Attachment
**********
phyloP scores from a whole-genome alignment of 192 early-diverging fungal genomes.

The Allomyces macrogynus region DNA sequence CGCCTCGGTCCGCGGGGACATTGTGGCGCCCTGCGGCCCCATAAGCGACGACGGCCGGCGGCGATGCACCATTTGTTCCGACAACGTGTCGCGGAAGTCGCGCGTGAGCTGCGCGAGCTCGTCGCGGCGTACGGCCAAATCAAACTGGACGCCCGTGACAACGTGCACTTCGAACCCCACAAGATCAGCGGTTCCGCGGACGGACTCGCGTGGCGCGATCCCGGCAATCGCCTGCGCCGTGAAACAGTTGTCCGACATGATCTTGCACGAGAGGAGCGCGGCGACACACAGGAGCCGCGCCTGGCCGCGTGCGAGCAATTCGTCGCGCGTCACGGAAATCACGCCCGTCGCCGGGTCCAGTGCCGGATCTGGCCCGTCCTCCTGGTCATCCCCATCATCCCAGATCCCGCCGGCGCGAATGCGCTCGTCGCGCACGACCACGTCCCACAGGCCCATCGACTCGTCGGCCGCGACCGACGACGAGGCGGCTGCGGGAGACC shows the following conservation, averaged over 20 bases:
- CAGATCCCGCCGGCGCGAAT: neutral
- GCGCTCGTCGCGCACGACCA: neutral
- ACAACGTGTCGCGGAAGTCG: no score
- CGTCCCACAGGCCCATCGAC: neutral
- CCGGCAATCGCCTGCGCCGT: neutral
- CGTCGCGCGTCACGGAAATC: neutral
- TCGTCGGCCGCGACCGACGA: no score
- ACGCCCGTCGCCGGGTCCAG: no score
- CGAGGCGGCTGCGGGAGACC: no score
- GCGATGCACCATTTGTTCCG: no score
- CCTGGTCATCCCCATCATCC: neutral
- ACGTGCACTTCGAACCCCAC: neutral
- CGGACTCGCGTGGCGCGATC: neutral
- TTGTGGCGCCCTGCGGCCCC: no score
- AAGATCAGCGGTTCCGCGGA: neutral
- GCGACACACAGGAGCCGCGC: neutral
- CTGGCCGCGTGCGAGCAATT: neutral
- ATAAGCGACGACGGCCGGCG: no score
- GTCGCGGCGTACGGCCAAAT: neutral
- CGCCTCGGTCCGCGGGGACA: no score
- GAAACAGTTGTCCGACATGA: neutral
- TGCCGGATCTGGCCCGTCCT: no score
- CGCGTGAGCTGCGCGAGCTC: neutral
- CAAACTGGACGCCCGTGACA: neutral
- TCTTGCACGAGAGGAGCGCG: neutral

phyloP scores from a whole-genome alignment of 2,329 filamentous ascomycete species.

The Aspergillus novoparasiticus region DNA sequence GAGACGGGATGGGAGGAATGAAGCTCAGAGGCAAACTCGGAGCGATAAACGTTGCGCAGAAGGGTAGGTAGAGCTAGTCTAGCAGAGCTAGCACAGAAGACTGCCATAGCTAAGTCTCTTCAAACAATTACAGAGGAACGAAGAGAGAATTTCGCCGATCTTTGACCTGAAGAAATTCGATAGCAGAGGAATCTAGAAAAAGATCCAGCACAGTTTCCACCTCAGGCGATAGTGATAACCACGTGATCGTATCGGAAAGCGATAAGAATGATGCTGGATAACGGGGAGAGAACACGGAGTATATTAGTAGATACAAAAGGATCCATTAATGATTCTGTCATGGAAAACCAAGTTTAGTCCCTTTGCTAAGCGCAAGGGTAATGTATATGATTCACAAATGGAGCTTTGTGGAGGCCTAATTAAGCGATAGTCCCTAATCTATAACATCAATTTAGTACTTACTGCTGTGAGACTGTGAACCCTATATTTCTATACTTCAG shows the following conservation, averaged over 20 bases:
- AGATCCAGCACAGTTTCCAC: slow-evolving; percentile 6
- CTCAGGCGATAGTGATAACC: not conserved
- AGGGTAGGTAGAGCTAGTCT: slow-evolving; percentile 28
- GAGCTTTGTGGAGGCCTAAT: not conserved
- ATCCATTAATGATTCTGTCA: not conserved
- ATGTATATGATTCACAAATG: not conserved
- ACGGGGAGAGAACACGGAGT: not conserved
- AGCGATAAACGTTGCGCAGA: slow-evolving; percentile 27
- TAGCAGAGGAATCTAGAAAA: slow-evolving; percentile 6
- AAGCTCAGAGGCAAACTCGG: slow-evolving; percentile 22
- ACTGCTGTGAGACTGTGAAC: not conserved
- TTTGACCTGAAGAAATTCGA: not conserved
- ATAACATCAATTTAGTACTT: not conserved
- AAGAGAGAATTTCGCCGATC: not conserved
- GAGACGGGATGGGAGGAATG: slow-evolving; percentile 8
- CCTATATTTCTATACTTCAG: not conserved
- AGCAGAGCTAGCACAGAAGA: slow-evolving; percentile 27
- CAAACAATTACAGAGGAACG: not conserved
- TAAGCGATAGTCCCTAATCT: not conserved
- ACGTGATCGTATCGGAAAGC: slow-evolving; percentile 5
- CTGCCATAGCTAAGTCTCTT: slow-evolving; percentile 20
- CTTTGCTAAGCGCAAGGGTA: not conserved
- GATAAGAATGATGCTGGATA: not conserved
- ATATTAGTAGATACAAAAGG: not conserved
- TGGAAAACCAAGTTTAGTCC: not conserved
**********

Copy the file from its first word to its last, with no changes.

phyloP scores from a whole-genome alignment of 192 early-diverging fungal genomes.

The Allomyces macrogynus region DNA sequence CGCCTCGGTCCGCGGGGACATTGTGGCGCCCTGCGGCCCCATAAGCGACGACGGCCGGCGGCGATGCACCATTTGTTCCGACAACGTGTCGCGGAAGTCGCGCGTGAGCTGCGCGAGCTCGTCGCGGCGTACGGCCAAATCAAACTGGACGCCCGTGACAACGTGCACTTCGAACCCCACAAGATCAGCGGTTCCGCGGACGGACTCGCGTGGCGCGATCCCGGCAATCGCCTGCGCCGTGAAACAGTTGTCCGACATGATCTTGCACGAGAGGAGCGCGGCGACACACAGGAGCCGCGCCTGGCCGCGTGCGAGCAATTCGTCGCGCGTCACGGAAATCACGCCCGTCGCCGGGTCCAGTGCCGGATCTGGCCCGTCCTCCTGGTCATCCCCATCATCCCAGATCCCGCCGGCGCGAATGCGCTCGTCGCGCACGACCACGTCCCACAGGCCCATCGACTCGTCGGCCGCGACCGACGACGAGGCGGCTGCGGGAGACC shows the following conservation, averaged over 20 bases:
- CAGATCCCGCCGGCGCGAAT: neutral
- GCGCTCGTCGCGCACGACCA: neutral
- ACAACGTGTCGCGGAAGTCG: no score
- CGTCCCACAGGCCCATCGAC: neutral
- CCGGCAATCGCCTGCGCCGT: neutral
- CGTCGCGCGTCACGGAAATC: neutral
- TCGTCGGCCGCGACCGACGA: no score
- ACGCCCGTCGCCGGGTCCAG: no score
- CGAGGCGGCTGCGGGAGACC: no score
- GCGATGCACCATTTGTTCCG: no score
- CCTGGTCATCCCCATCATCC: neutral
- ACGTGCACTTCGAACCCCAC: neutral
- CGGACTCGCGTGGCGCGATC: neutral
- TTGTGGCGCCCTGCGGCCCC: no score
- AAGATCAGCGGTTCCGCGGA: neutral
- GCGACACACAGGAGCCGCGC: neutral
- CTGGCCGCGTGCGAGCAATT: neutral
- ATAAGCGACGACGGCCGGCG: no score
- GTCGCGGCGTACGGCCAAAT: neutral
- CGCCTCGGTCCGCGGGGACA: no score
- GAAACAGTTGTCCGACATGA: neutral
- TGCCGGATCTGGCCCGTCCT: no score
- CGCGTGAGCTGCGCGAGCTC: neutral
- CAAACTGGACGCCCGTGACA: neutral
- TCTTGCACGAGAGGAGCGCG: neutral

phyloP scores from a whole-genome alignment of 2,329 filamentous ascomycete species.

The Aspergillus novoparasiticus region DNA sequence GAGACGGGATGGGAGGAATGAAGCTCAGAGGCAAACTCGGAGCGATAAACGTTGCGCAGAAGGGTAGGTAGAGCTAGTCTAGCAGAGCTAGCACAGAAGACTGCCATAGCTAAGTCTCTTCAAACAATTACAGAGGAACGAAGAGAGAATTTCGCCGATCTTTGACCTGAAGAAATTCGATAGCAGAGGAATCTAGAAAAAGATCCAGCACAGTTTCCACCTCAGGCGATAGTGATAACCACGTGATCGTATCGGAAAGCGATAAGAATGATGCTGGATAACGGGGAGAGAACACGGAGTATATTAGTAGATACAAAAGGATCCATTAATGATTCTGTCATGGAAAACCAAGTTTAGTCCCTTTGCTAAGCGCAAGGGTAATGTATATGATTCACAAATGGAGCTTTGTGGAGGCCTAATTAAGCGATAGTCCCTAATCTATAACATCAATTTAGTACTTACTGCTGTGAGACTGTGAACCCTATATTTCTATACTTCAG shows the following conservation, averaged over 20 bases:
- AGATCCAGCACAGTTTCCAC: slow-evolving; percentile 6
- CTCAGGCGATAGTGATAACC: not conserved
- AGGGTAGGTAGAGCTAGTCT: slow-evolving; percentile 28
- GAGCTTTGTGGAGGCCTAAT: not conserved
- ATCCATTAATGATTCTGTCA: not conserved
- ATGTATATGATTCACAAATG: not conserved
- ACGGGGAGAGAACACGGAGT: not conserved
- AGCGATAAACGTTGCGCAGA: slow-evolving; percentile 27
- TAGCAGAGGAATCTAGAAAA: slow-evolving; percentile 6
- AAGCTCAGAGGCAAACTCGG: slow-evolving; percentile 22
- ACTGCTGTGAGACTGTGAAC: not conserved
- TTTGACCTGAAGAAATTCGA: not conserved
- ATAACATCAATTTAGTACTT: not conserved
- AAGAGAGAATTTCGCCGATC: not conserved
- GAGACGGGATGGGAGGAATG: slow-evolving; percentile 8
- CCTATATTTCTATACTTCAG: not conserved
- AGCAGAGCTAGCACAGAAGA: slow-evolving; percentile 27
- CAAACAATTACAGAGGAACG: not conserved
- TAAGCGATAGTCCCTAATCT: not conserved
- ACGTGATCGTATCGGAAAGC: slow-evolving; percentile 5
- CTGCCATAGCTAAGTCTCTT: slow-evolving; percentile 20
- CTTTGCTAAGCGCAAGGGTA: not conserved
- GATAAGAATGATGCTGGATA: not conserved
- ATATTAGTAGATACAAAAGG: not conserved
- TGGAAAACCAAGTTTAGTCC: not conserved